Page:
A Kirkilla By Any Other Name

Getariako Txakolina 2019
Txakoli D.O.
Getaria, Gipuzkoa, Spain
100% Hondaribi Zuri (native grape)
Sustainable farming and indigenous yeasts
Winemaker: Ignacio Ameztoi (5th generation)

Super light pale straw with some clingy bubbles hanging to the sides of the glass. First pops out light tiny floral bits, next is fresh green apple, a little tart pear, and sea salt. My tongue is tingling from the clean little bubbles. It’s refreshing! There’s citrus that as I drink more evolves into full on lime, and of course again my favorite…salty!

Pairs with Cheez-It’s: ooooo even more lemon-lime saltiness

The Ameztoi family has been making txakoli since 1820, and it sounds like they have been quite a happy family since they are nicknamed Kirkilla which means cricket. From what I’m reading crickets symbolize joy, happiness and pride. They do have a lot to be proud about with this fresh, fun, take me out on a boat and grill me some shrimps wine. Also their winery, vineyards and grounds are so perfectly situated. The winery is up on a hill over looking the vineyards that reach out to the sea. What an amazing view! I would never get tired of all the green and blue. I can’t believe, I’ve never tried this before, and once again I am kicking myself for never traveling to the Basque Country in Spain. Always wanted to, and said I’d always get around to it and now look at the situation we’re all in. I have way too many Expedia points just waiting to be used. So here we go and no points needed.

Well first off we should start with a Txakoli tasting at Ameztoi and then head to Getaria. Since it’s a fishing village, you know there has to be some fabulous fresh seafood. Anthony Bourdain visited Elkano (Michelin star) for the amazing grilled turbot. That would be incredible, but I would also love to wander the  streets and find some pintxos. Politena looks pretty good and has been around since 1968, and I just noticed a tv tucked in at the bar. That would make my S.O. very happy to be able to catch a soccer match while I’m grazing over all the different selections. Next stop is the Cristóbal Balenciaga Museoa. The lauded designer came from humble roots in Gertaria, where his father was a fisherman and his mother a seamstress. This year is the 125th anniversary of his birth and the museum will be celebrating with the first  international Cristóbal Balenciaga conference, albeit virtually on their site on October 1st and 2nd. They are still open in person too, but with modified hours and safety precautions. Through Jan. 10, 2021, the exhibit ”Fashion and Heritage. Cristóbal,” is still on display and is curated to show the man behind the brand. One last stop on this trip and it’s in San Sebastián. This wine trip is heading to a brewery. Mala Gissona takes it’s name and inspiration from the pidgin phrase, “For Jü Mala Gissona” (you’re a bad man). Pidgin is a blend of Basque and Icelandic and evidently this is what Icelanders called the Basque whalers. These weren’t necessarily bad men but rough around the edges. As you got to know them they’re sturdy, honest and loyal. This is supposed to be the same with their beers or as they say, A honest and intrepid beer, loyal to its principles”. I think a good end to this venture is a pour of their Apatxe or translated “Free soul. Warrior heart” and once again stuff myself with pintxos.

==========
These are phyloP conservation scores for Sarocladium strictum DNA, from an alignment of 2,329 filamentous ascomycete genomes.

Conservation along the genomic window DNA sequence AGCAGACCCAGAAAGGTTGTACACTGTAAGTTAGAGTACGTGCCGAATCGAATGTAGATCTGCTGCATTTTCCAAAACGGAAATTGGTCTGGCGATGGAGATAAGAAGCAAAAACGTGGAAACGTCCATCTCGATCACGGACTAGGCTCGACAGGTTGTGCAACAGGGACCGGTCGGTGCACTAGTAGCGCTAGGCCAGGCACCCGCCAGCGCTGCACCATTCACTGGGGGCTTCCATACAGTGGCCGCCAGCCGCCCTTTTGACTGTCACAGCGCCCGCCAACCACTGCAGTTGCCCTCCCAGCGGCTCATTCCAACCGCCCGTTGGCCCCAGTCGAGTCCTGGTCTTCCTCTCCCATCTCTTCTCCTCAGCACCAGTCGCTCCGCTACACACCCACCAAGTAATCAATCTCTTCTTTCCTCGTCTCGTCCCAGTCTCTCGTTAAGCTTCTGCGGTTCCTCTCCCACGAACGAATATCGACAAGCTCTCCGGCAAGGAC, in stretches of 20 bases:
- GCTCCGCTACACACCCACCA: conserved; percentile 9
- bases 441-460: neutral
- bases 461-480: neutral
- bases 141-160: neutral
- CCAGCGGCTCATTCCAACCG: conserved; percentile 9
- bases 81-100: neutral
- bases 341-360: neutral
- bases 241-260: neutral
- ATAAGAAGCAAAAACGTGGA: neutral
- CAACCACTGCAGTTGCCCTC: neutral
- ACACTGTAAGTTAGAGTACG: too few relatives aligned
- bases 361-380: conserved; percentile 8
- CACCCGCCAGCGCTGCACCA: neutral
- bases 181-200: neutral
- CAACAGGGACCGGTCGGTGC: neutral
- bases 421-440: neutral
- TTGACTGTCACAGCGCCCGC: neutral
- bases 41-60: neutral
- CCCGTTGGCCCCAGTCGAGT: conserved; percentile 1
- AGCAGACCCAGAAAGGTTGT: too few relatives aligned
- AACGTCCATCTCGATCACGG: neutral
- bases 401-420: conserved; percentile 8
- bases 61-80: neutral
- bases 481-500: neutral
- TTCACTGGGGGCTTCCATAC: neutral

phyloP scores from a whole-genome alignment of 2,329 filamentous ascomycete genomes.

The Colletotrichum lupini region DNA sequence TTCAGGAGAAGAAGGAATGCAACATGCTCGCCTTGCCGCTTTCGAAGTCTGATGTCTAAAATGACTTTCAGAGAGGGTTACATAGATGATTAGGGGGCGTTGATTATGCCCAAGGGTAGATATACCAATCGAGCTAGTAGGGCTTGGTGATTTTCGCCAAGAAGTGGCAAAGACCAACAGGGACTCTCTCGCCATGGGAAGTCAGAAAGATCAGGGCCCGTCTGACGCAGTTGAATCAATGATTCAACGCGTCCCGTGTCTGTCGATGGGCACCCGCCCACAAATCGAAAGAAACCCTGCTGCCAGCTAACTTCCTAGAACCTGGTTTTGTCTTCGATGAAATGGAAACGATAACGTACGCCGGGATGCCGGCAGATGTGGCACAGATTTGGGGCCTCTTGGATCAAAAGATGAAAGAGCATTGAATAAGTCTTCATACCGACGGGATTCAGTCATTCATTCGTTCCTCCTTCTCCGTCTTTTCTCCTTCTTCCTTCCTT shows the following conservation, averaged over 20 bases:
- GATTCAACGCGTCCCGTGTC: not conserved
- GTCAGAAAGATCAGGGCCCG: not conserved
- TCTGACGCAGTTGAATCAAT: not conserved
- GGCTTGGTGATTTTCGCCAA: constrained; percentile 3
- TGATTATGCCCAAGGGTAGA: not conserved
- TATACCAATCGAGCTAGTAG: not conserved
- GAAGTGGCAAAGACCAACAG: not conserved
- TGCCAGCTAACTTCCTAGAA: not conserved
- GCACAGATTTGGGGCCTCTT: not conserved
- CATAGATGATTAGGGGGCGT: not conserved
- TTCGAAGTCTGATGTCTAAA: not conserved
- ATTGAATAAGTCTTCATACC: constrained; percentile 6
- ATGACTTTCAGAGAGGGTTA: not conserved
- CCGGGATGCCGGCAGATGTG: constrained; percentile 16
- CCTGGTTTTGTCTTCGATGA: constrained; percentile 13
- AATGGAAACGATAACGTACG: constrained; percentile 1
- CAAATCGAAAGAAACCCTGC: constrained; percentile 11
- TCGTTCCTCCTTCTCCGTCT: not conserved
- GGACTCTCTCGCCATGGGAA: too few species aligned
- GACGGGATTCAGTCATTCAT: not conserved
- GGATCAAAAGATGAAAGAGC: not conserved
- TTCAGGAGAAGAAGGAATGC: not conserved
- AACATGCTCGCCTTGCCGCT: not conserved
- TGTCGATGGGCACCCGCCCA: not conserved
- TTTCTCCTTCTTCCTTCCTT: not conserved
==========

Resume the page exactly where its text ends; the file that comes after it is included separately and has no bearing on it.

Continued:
@docwineshop @docwinebarny @txakoliameztoi @dmselections @politenagetaria @cristobalbalenciagamuseoa @malagissona @cheezit #cheezit #wine #beer #worldbyglass #needmorewine #pairswithcheezits #organic #Getaria #Gipuzkoa #Spain #Basque #Ameztoi

Fresh Apple Breeze

Sagardo Naturala 2018
Usurbil, Gipuzkoa, Spain
20 to 30 different native Basque apples
Organic, wild yeasts, unfiltered
Growers: Aitor & José Ignacio Lizaso

This is a super orange pour. First scents are the apples, then cinnamon, sea breeze (don’t laugh, it really does have that), and an unexpected orangieness. Oh wow, this is tart, fresh, and tangy tasting. There’s all sorts of apples, lemon, smoke, dry, and a little bit of super dainty bubbles. Making me crave South Carolina style BBQ.

Pairs with Cheez-It’s: evens out the tart

From what I’m reading about Arratzain, it’s not just a cidery, it’s also an inn. If you’re a lucky visitor during harvest, you can also help out. As stated above, the cider is made from 20 to 30 different apples: 60% for acid, 30% for bitterness, and 10% for sweetness. It never ceases to amaze me how many different varieties of apples exist all over the world. I grew up with only 5 different types of apples in our orchard. How I miss being there when all the trees were in full bloom…so beautiful and so fragrant. Another fond memory I have is when apples fell off a tree and started to rot and ferment on the ground, you would see drunk wobbly bees buzzing slowly up and down throughout the trees. BTW don’t google drunk bees. I had no idea what happened if a bee made its way back to the hive drunk. Worse than if I came home toasted to my parents’ house, back in the day.

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